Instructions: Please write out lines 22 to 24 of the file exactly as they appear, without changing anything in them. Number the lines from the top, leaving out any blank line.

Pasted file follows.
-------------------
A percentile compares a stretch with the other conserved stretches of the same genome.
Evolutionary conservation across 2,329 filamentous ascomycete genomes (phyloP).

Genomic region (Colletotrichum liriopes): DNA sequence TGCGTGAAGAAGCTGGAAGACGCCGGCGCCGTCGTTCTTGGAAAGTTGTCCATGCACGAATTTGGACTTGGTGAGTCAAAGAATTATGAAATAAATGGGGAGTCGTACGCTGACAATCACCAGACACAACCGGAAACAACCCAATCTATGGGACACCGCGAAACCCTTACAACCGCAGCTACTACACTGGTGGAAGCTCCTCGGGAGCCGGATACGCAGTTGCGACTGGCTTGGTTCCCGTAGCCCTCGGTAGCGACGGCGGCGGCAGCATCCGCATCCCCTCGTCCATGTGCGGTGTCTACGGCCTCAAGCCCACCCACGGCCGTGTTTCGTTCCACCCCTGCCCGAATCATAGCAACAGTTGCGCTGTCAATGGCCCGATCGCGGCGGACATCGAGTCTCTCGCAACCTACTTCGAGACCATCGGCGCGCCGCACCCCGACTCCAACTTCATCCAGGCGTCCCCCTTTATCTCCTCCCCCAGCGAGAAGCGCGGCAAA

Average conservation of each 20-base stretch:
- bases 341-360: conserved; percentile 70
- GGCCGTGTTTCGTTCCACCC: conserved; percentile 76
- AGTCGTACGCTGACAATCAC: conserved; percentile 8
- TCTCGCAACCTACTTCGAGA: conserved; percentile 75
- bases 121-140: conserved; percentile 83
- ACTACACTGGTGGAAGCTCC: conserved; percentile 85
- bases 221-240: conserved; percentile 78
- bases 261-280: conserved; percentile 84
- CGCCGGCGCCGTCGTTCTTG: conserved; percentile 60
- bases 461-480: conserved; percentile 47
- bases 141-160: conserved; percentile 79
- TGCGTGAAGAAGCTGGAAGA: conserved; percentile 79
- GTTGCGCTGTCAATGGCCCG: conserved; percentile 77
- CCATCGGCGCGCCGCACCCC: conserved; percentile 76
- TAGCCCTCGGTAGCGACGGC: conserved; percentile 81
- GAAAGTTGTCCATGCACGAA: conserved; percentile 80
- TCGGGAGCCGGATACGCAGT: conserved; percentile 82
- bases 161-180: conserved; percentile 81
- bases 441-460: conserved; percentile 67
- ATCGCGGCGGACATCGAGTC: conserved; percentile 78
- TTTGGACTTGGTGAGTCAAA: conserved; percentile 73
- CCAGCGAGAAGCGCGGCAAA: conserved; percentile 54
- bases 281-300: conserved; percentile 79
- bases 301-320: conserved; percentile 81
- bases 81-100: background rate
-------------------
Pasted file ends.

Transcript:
- bases 161-180: conserved; percentile 81
- bases 441-460: conserved; percentile 67
- ATCGCGGCGGACATCGAGTC: conserved; percentile 78